Russia Adopts Restrictive Changes to its Data Privacy Law
Data Location Requirement Will Adversely Affect Data Flows
During the first week of July 2014, the State Duma (lower chamber of the Russian Parliament) adopted a set of amendments to the Federal Law "On Information, Information Technologies, and Information Protection" ("Information Law") and to the Federal Law "On Personal Data" ("Personal Data Law"). The draft legislation was approved by the Federation Council (upper chamber of the Russian Parliament) on July 9, 2014, without change. The legislation now awaits signature by Russian President Vladimir Putin to become law. When signed, and there are some mass media reports in Russia that President Putin may sign the legislation any moment now, the law will become effective as of September 1, 2016.
The most significant change, which appears likely to have a significant business impact on companies operating in and outside of Russia, is a new requirement that "databases which are used for gathering, recording, systemizing, accumulation, storage, updating and uploading of personal data of the Russian citizens" shall be located in Russia. Under the amendments, "an operator gathering personal data, including by Internet, must ensure recording, systemizing, accumulation, storage, updating and uploading of personal data of the Russian citizens with the databases located on the territory of the Russian Federation." Hence, operators collecting data from Russian citizens will need to move their information technology infrastructure to a data center located in Russia, whether such data relates to consumers, employees, or third-party partner personal data.
The amendments do not introduce additional specific liability or penalties for failure to "ensure" allocation of data centers and other physical resources for personal data processing in Russia. Hence, moderate administrative fines that already exist in Russian law may in theory be applied against noncompliant data operators.
Another significant change under the amendments is the introduction of the "Register of Infringers of Rights of the Personal Data Subjects" ("Register"). The Register will list "domain names and/or webpages and weblinks on the Internet" as well as "web addresses which identify internet sites" of internet services and social networks that are deemed "infringers." No reference is made to the operators that process personal data of their employees and/or customers keeping such data in their data centers (i.e., not with a direct web access for third parties). As a result, it is possible that such operators may not qualify for the Register.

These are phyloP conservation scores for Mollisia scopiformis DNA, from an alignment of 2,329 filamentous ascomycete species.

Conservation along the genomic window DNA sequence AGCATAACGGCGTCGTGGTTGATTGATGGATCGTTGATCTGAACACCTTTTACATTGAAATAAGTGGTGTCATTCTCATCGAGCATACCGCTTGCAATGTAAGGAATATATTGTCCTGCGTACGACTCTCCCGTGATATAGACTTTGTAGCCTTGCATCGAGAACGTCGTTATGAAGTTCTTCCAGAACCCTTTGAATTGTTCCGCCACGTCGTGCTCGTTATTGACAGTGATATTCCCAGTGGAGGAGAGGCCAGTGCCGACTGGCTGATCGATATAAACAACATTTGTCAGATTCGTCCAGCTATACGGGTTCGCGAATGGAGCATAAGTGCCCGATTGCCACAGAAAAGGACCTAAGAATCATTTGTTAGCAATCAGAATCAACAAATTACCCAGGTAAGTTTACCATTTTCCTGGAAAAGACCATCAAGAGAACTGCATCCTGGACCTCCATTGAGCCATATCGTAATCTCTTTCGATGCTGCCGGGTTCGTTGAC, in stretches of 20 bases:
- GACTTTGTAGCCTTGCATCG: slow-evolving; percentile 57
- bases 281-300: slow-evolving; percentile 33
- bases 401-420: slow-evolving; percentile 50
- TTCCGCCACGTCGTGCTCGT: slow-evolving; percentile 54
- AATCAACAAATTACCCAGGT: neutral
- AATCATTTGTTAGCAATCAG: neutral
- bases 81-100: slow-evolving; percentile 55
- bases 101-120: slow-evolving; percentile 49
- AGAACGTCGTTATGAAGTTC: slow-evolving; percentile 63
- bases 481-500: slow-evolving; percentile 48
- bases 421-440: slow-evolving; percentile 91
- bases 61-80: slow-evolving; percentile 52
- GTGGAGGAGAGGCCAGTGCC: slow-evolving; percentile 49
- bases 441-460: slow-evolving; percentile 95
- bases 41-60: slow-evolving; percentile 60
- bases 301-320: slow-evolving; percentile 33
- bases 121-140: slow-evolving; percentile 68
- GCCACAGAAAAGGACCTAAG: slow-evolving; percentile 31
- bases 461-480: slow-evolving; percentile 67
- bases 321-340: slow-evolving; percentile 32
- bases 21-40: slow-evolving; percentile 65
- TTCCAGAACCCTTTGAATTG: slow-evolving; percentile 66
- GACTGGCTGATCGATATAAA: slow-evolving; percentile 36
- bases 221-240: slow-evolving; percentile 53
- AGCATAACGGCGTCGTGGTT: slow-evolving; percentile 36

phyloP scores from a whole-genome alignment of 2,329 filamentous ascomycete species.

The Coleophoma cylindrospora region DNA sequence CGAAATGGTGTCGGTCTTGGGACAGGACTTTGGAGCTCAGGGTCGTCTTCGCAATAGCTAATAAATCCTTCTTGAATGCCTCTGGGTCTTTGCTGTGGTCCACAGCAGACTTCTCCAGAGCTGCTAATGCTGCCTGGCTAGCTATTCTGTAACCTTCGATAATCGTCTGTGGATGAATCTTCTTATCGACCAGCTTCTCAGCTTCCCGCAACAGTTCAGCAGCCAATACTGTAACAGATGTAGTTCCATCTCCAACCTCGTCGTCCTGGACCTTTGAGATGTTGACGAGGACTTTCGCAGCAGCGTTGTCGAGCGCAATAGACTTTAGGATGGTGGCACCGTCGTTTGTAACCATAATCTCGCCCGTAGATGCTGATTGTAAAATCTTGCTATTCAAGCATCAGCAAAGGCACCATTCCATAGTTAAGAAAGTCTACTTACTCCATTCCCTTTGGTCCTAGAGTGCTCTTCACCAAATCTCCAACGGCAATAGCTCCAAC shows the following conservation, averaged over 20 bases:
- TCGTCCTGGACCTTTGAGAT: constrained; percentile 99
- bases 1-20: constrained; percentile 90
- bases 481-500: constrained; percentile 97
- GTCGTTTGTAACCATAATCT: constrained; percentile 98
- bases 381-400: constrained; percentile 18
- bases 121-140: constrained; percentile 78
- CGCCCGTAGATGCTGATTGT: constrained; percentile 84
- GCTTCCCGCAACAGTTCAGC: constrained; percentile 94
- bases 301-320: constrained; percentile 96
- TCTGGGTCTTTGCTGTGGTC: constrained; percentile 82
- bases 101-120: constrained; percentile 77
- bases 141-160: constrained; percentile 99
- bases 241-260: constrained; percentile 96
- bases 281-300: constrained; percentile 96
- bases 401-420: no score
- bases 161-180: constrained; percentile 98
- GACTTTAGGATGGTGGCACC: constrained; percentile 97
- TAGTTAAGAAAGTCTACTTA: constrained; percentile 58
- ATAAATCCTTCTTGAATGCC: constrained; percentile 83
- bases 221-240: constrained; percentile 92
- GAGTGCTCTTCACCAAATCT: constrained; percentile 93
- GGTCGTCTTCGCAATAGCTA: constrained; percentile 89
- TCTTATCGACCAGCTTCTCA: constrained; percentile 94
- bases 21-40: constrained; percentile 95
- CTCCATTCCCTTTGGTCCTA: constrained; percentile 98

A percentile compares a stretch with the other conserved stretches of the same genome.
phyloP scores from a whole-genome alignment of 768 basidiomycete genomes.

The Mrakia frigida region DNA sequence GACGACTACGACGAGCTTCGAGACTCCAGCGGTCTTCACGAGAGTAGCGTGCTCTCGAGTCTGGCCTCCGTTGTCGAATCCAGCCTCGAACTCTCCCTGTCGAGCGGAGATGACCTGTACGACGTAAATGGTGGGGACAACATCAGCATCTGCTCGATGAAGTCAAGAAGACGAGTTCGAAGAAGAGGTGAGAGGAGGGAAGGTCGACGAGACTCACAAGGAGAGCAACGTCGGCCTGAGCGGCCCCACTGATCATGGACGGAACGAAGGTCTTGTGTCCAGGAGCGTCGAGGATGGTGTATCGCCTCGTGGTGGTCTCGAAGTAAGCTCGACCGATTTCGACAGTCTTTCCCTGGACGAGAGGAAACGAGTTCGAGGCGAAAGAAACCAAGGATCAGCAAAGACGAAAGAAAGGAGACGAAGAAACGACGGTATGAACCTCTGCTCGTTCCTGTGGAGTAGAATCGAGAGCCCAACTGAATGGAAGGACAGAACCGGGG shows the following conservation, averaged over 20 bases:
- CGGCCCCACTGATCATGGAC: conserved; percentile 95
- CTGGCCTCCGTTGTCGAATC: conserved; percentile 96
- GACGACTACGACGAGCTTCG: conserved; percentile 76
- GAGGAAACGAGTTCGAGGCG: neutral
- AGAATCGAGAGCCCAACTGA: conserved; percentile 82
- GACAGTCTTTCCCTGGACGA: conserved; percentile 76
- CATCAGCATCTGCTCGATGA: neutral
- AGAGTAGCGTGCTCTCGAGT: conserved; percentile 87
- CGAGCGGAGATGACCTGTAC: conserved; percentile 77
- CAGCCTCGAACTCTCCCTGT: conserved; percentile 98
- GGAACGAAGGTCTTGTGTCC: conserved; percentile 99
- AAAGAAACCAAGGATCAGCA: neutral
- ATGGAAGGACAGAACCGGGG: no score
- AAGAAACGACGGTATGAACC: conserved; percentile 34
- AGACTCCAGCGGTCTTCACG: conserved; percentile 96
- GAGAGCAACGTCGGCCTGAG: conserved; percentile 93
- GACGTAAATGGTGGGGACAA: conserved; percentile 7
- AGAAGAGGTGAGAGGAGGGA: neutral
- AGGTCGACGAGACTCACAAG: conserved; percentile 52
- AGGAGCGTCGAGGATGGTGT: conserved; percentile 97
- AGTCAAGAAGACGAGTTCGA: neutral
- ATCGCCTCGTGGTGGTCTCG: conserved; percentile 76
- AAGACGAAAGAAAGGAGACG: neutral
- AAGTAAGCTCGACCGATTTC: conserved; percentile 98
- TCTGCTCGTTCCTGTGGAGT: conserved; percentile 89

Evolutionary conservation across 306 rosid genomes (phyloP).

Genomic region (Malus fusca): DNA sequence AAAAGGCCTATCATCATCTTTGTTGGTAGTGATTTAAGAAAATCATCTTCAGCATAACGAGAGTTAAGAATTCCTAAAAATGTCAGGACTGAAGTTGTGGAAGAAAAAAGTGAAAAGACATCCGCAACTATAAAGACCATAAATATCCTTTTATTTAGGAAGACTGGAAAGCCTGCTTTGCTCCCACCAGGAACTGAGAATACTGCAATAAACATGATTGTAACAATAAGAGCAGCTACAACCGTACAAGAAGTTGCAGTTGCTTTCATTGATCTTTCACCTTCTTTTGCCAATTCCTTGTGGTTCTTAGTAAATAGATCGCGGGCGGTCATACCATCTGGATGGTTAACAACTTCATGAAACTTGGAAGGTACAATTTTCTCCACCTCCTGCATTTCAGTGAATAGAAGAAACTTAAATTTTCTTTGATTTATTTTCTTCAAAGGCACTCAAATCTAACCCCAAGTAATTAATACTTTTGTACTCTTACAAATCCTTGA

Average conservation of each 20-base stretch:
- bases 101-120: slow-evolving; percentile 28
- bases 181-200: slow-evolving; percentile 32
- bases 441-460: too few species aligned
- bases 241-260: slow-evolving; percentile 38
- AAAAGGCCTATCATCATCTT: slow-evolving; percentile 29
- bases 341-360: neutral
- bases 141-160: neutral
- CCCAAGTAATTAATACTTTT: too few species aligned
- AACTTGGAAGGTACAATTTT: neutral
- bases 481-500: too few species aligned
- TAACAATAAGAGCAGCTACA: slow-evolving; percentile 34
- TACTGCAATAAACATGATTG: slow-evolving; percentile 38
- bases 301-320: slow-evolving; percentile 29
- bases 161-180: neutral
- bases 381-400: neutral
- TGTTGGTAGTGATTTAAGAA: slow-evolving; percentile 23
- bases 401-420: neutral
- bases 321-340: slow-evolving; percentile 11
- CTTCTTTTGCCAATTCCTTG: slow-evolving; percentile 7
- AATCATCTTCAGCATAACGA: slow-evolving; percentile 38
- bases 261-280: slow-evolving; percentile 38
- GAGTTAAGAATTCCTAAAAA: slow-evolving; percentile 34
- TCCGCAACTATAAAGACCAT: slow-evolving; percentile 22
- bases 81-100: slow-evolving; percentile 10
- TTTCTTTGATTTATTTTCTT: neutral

Any party may be included in the Register based on the enforceable court decision. The draft legislation is silent on who would be initiating relevant court proceedings and on what grounds. Once the court decision comes into effect, the "personal data subject" whose rights are infringed may apply to the Russian regulator (currently Roskomnadzor) with a complaint seeking to "restrict access to infringing information." Roskomnadzor, in turn, has three days to react to the complaint and then order the relevant internet service provider ("ISP") to block access to the domain name and/or internet site address in question. The ISP has one day to apply to the relevant domain name/website owner asking for a "voluntary compliance" with the regulator's order. After that, if no "voluntary compliance" is provided, access to the relevant domain name/website will be blocked. Obviously, this has the potential effect of providing the Russian government with significant control over web content and data processing practices.
These amendments were adopted by the State Duma under a huge time pressure as all three draft law consideration stages have passed in just four days. Inevitably, this has resulted in an amendment legislation that leaves many questions unanswered. Most of all, it is still unclear what was the ultimate purpose of introducing such dramatic changes in the personal data protection legislation.
Although many Russian and multinational industry players attempted to influence Russian legislators by explaining that the new legislation may destroy entire industry sectors that involve a routine "offshore" processing of personal data of Russian customers abroad, such attempts were not successful. The only hope for businesses that will be negatively affected by these amendments is the Russian government's possible interference with guidelines on the practical application of the amended laws.
Given the significance of these changes, it is necessary for businesses that collect personal data from Russian citizens to immediately evaluate available options for addressing the new legal requirements and restrictions.
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Mauricio F. Paez
Undine von Diemar
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